Federal Agencies Release Guidance For Hemp Banking

While marijuana remains federally illegal, the 2018 Farm Bill amended the federal definition of marijuana to exclude hemp from the Controlled Substances Act.

On Tuesday, the Board of Governors of the Federal Reserve System, the Federal Deposit Insurance Corporation, the Financial Crimes Enforcement Network, and the Office of the Comptroller of the Currency in consultation with the Conference of State Bank Supervisors issued new guidance to provide clarity regarding the legal status of commercial production of hemp and relevant requirements for banks under the Bank Secrecy Act (BSA).

According to the new guidance, banks are no longer required to file Suspicious Activity Reports (SAR) for customers who are engaged in hemp growth or cultivation and follow regulations.

“Because hemp is no longer a Schedule I controlled substance under the Controlled Substances Act, banks are no longer required to file a Suspicious Activity Report (SAR) on customers solely because they are engaged in the growth or cultivation of hemp in accordance with applicable laws and regulations,” states the guidance. “For hemp-related customers, banks are expected to follow standard SAR procedures, and file a SAR if indicia of suspicious activity warrants.”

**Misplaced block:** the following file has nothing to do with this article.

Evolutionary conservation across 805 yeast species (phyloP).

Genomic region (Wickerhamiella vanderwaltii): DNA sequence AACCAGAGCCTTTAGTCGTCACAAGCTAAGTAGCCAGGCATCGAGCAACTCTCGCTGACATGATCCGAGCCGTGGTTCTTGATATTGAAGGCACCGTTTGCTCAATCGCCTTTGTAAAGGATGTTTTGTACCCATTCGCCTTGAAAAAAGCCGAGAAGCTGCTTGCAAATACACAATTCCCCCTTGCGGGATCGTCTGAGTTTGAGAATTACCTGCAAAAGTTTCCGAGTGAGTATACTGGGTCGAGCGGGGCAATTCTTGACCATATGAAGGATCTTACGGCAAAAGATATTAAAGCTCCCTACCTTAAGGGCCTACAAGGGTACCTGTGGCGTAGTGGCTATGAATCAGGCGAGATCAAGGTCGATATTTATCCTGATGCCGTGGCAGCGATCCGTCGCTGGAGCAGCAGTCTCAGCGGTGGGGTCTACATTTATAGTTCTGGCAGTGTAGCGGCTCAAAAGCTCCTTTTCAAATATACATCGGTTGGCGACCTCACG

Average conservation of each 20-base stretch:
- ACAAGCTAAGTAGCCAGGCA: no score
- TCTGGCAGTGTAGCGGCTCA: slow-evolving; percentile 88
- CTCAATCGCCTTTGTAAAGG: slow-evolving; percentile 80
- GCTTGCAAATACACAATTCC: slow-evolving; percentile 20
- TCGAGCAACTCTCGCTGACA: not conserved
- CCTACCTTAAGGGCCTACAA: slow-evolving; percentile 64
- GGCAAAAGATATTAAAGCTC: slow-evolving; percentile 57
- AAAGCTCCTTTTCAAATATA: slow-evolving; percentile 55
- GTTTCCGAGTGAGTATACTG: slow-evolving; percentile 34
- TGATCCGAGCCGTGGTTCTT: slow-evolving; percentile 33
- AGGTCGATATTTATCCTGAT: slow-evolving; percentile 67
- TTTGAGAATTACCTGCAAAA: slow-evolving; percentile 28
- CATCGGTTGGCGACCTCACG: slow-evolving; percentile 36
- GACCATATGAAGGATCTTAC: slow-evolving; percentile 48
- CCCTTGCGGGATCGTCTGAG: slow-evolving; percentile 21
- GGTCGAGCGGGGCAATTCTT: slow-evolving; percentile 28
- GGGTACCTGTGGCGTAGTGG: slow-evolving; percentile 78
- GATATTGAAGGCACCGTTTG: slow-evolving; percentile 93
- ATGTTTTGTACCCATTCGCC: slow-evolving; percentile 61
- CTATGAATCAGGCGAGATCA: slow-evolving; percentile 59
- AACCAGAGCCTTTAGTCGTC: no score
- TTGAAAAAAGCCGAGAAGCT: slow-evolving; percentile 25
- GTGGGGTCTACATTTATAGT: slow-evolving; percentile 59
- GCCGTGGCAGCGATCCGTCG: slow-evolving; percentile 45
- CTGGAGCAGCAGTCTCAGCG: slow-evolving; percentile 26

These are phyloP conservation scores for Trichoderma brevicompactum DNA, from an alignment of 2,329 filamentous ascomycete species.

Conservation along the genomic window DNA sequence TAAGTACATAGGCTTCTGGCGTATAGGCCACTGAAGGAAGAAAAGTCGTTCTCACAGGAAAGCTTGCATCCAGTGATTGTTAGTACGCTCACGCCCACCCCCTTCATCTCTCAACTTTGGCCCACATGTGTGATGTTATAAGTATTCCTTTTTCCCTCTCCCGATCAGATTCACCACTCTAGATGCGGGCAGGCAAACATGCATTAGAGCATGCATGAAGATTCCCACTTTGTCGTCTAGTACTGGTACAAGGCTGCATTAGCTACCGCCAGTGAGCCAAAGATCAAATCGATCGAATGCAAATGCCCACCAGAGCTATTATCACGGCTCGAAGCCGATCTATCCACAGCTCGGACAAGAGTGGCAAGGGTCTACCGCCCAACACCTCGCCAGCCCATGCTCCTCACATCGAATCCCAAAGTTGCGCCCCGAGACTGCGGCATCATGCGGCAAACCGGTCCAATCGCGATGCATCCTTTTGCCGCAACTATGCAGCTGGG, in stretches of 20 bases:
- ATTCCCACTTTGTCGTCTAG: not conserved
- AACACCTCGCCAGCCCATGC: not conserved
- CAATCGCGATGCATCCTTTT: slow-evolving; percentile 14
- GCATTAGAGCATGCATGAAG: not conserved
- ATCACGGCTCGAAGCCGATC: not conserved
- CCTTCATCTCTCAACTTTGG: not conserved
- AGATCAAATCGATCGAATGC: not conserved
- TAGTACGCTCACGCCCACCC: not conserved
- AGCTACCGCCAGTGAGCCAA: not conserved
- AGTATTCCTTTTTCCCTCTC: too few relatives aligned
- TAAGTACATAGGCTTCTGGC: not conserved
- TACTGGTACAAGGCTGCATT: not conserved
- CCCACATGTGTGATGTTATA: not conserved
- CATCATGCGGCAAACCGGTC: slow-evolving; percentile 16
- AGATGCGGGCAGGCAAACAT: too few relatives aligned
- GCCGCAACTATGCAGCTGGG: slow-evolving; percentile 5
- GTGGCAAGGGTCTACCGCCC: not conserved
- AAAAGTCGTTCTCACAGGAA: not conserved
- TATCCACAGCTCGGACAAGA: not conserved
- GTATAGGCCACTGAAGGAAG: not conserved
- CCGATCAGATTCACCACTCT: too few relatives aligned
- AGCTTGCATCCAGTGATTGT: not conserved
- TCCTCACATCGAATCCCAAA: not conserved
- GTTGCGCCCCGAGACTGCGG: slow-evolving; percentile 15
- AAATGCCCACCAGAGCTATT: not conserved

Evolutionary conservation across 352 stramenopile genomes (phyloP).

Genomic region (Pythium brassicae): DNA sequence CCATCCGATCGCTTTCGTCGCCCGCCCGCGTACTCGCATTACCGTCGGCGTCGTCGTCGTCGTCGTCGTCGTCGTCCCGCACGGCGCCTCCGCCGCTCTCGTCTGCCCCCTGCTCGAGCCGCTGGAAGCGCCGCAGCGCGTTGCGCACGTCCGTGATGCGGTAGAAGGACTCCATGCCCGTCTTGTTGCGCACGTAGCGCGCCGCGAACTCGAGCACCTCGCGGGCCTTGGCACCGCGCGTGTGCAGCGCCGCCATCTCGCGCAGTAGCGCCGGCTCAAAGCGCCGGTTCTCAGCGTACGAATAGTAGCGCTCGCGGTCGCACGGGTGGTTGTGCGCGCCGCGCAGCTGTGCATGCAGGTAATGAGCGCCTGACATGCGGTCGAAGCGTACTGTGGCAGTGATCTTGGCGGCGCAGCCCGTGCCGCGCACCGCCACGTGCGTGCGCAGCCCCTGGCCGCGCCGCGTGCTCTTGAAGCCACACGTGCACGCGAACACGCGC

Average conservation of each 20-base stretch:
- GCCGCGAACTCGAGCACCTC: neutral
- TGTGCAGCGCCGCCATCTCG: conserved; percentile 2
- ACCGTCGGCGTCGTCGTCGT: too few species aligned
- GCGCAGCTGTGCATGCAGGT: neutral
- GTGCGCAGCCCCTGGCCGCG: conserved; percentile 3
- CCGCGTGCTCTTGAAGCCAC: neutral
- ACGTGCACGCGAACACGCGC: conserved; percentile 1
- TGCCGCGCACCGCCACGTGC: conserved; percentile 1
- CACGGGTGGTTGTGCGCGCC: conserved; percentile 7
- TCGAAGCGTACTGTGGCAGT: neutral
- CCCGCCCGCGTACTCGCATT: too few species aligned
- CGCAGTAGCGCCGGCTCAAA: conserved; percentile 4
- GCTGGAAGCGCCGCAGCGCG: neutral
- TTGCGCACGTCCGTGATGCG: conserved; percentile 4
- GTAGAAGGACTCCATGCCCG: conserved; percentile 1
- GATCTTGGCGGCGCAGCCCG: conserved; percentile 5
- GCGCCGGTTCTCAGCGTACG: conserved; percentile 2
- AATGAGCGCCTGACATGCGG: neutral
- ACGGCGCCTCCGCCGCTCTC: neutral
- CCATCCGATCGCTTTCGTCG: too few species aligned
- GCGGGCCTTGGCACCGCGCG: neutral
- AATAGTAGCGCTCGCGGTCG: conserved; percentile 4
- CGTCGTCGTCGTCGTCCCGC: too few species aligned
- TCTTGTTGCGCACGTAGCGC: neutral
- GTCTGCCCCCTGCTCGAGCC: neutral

While bank customers who engage in hemp-related business must comply with policies laid out by the 2018 Farm Bill, it is up to the bank to assess potential risks, decide which types of services to offer, and determine who to offer them to.

When making the decision, banks must comply with regulations requiring customer identification, suspicious activity reporting, currency transaction reporting, and risk-based customer due diligence.

The regulatory program to facilitate legal hemp production in the United States was initiated on October 31, 2019, when the United States Department of Agriculture (USDA) issued an interim final rule.

The interim final rule creates a federal licensing plan to regulate state and tribal hemp producers who do not have USDA-approved plans.

Without a state or tribal regulatory plan, hemp producers are subject to direct USDA regulation unless hemp production is prohibited in their state or tribal territory.

The guidance states that the Financial Crimes Enforcement Network will be issuing additional guidance after reviewing and evaluating the USDA interim final rule.

Banks with further questions concerning the 2018 Farm Bill and the implementation of its regulations may contact the USDA, state departments of agriculture, and tribal governments.